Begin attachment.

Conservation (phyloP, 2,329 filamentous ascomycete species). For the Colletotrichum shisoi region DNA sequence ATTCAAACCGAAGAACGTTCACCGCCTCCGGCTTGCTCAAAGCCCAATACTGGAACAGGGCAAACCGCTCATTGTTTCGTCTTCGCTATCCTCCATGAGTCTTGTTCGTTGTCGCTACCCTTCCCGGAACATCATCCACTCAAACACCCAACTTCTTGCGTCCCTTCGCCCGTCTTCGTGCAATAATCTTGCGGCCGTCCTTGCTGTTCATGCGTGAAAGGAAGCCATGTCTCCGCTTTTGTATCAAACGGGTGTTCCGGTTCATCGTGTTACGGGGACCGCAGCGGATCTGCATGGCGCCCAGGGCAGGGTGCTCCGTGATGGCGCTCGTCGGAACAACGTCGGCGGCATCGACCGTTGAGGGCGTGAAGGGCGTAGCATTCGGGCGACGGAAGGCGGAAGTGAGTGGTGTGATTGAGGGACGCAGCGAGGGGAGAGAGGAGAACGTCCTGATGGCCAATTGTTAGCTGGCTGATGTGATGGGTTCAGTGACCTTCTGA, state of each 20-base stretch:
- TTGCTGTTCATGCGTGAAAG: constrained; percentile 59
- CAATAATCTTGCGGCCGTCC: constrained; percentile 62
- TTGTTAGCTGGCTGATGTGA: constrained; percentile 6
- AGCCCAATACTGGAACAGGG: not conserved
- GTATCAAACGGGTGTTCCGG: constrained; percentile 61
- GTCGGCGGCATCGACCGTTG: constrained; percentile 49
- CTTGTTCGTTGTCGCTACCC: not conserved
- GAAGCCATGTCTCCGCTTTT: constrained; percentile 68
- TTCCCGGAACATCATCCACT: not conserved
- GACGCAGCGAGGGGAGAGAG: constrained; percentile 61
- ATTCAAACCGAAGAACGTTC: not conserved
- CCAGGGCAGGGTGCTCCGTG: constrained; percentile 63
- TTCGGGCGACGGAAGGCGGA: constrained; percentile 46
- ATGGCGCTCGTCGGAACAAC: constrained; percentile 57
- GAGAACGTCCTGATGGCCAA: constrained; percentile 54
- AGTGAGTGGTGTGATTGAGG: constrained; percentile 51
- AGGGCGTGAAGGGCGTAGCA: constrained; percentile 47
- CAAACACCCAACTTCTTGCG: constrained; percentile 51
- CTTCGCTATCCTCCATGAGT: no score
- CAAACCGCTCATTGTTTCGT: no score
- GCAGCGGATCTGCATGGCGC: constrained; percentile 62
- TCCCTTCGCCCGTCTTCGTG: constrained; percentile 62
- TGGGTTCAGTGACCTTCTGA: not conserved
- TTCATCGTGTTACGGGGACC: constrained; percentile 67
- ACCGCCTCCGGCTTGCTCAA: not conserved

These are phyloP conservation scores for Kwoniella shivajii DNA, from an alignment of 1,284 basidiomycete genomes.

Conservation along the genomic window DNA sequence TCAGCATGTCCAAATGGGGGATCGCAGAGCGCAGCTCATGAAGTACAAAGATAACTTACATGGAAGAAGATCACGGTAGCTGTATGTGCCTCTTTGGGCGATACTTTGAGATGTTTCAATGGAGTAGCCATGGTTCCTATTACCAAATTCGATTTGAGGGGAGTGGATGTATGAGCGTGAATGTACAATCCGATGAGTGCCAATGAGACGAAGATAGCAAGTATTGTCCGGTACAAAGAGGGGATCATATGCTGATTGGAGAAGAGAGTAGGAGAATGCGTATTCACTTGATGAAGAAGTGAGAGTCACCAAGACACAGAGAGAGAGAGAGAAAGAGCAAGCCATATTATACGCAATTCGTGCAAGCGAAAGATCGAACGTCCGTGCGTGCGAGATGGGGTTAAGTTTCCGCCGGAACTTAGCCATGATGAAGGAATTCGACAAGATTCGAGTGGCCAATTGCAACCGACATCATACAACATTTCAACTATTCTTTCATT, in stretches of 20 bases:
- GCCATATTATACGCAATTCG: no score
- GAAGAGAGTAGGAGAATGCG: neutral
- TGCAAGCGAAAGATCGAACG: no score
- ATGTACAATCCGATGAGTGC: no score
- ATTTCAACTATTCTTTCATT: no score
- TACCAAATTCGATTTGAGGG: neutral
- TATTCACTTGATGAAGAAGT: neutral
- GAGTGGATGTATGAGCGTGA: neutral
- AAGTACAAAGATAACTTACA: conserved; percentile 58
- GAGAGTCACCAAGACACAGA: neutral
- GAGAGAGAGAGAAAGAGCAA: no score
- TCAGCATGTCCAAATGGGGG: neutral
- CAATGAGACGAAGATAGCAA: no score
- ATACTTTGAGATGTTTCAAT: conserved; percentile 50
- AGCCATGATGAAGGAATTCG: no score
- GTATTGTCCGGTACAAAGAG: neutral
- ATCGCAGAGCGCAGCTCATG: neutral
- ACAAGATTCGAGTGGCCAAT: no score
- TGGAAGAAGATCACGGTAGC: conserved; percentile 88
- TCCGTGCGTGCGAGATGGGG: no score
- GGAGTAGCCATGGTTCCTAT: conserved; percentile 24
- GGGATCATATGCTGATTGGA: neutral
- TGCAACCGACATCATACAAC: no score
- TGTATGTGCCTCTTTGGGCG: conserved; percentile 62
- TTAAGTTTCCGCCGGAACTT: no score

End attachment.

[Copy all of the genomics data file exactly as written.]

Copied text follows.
Conservation (phyloP, 2,329 filamentous ascomycete species). For the Colletotrichum shisoi region DNA sequence ATTCAAACCGAAGAACGTTCACCGCCTCCGGCTTGCTCAAAGCCCAATACTGGAACAGGGCAAACCGCTCATTGTTTCGTCTTCGCTATCCTCCATGAGTCTTGTTCGTTGTCGCTACCCTTCCCGGAACATCATCCACTCAAACACCCAACTTCTTGCGTCCCTTCGCCCGTCTTCGTGCAATAATCTTGCGGCCGTCCTTGCTGTTCATGCGTGAAAGGAAGCCATGTCTCCGCTTTTGTATCAAACGGGTGTTCCGGTTCATCGTGTTACGGGGACCGCAGCGGATCTGCATGGCGCCCAGGGCAGGGTGCTCCGTGATGGCGCTCGTCGGAACAACGTCGGCGGCATCGACCGTTGAGGGCGTGAAGGGCGTAGCATTCGGGCGACGGAAGGCGGAAGTGAGTGGTGTGATTGAGGGACGCAGCGAGGGGAGAGAGGAGAACGTCCTGATGGCCAATTGTTAGCTGGCTGATGTGATGGGTTCAGTGACCTTCTGA, state of each 20-base stretch:
- TTGCTGTTCATGCGTGAAAG: constrained; percentile 59
- CAATAATCTTGCGGCCGTCC: constrained; percentile 62
- TTGTTAGCTGGCTGATGTGA: constrained; percentile 6
- AGCCCAATACTGGAACAGGG: not conserved
- GTATCAAACGGGTGTTCCGG: constrained; percentile 61
- GTCGGCGGCATCGACCGTTG: constrained; percentile 49
- CTTGTTCGTTGTCGCTACCC: not conserved
- GAAGCCATGTCTCCGCTTTT: constrained; percentile 68
- TTCCCGGAACATCATCCACT: not conserved
- GACGCAGCGAGGGGAGAGAG: constrained; percentile 61
- ATTCAAACCGAAGAACGTTC: not conserved
- CCAGGGCAGGGTGCTCCGTG: constrained; percentile 63
- TTCGGGCGACGGAAGGCGGA: constrained; percentile 46
- ATGGCGCTCGTCGGAACAAC: constrained; percentile 57
- GAGAACGTCCTGATGGCCAA: constrained; percentile 54
- AGTGAGTGGTGTGATTGAGG: constrained; percentile 51
- AGGGCGTGAAGGGCGTAGCA: constrained; percentile 47
- CAAACACCCAACTTCTTGCG: constrained; percentile 51
- CTTCGCTATCCTCCATGAGT: no score
- CAAACCGCTCATTGTTTCGT: no score
- GCAGCGGATCTGCATGGCGC: constrained; percentile 62
- TCCCTTCGCCCGTCTTCGTG: constrained; percentile 62
- TGGGTTCAGTGACCTTCTGA: not conserved
- TTCATCGTGTTACGGGGACC: constrained; percentile 67
- ACCGCCTCCGGCTTGCTCAA: not conserved

These are phyloP conservation scores for Kwoniella shivajii DNA, from an alignment of 1,284 basidiomycete genomes.

Conservation along the genomic window DNA sequence TCAGCATGTCCAAATGGGGGATCGCAGAGCGCAGCTCATGAAGTACAAAGATAACTTACATGGAAGAAGATCACGGTAGCTGTATGTGCCTCTTTGGGCGATACTTTGAGATGTTTCAATGGAGTAGCCATGGTTCCTATTACCAAATTCGATTTGAGGGGAGTGGATGTATGAGCGTGAATGTACAATCCGATGAGTGCCAATGAGACGAAGATAGCAAGTATTGTCCGGTACAAAGAGGGGATCATATGCTGATTGGAGAAGAGAGTAGGAGAATGCGTATTCACTTGATGAAGAAGTGAGAGTCACCAAGACACAGAGAGAGAGAGAGAAAGAGCAAGCCATATTATACGCAATTCGTGCAAGCGAAAGATCGAACGTCCGTGCGTGCGAGATGGGGTTAAGTTTCCGCCGGAACTTAGCCATGATGAAGGAATTCGACAAGATTCGAGTGGCCAATTGCAACCGACATCATACAACATTTCAACTATTCTTTCATT, in stretches of 20 bases:
- GCCATATTATACGCAATTCG: no score
- GAAGAGAGTAGGAGAATGCG: neutral
- TGCAAGCGAAAGATCGAACG: no score
- ATGTACAATCCGATGAGTGC: no score
- ATTTCAACTATTCTTTCATT: no score
- TACCAAATTCGATTTGAGGG: neutral
- TATTCACTTGATGAAGAAGT: neutral
- GAGTGGATGTATGAGCGTGA: neutral
- AAGTACAAAGATAACTTACA: conserved; percentile 58
- GAGAGTCACCAAGACACAGA: neutral
- GAGAGAGAGAGAAAGAGCAA: no score
- TCAGCATGTCCAAATGGGGG: neutral
- CAATGAGACGAAGATAGCAA: no score
- ATACTTTGAGATGTTTCAAT: conserved; percentile 50
- AGCCATGATGAAGGAATTCG: no score
- GTATTGTCCGGTACAAAGAG: neutral
- ATCGCAGAGCGCAGCTCATG: neutral
- ACAAGATTCGAGTGGCCAAT: no score
- TGGAAGAAGATCACGGTAGC: conserved; percentile 88
- TCCGTGCGTGCGAGATGGGG: no score
- GGAGTAGCCATGGTTCCTAT: conserved; percentile 24
- GGGATCATATGCTGATTGGA: neutral
- TGCAACCGACATCATACAAC: no score
- TGTATGTGCCTCTTTGGGCG: conserved; percentile 62
- TTAAGTTTCCGCCGGAACTT: no score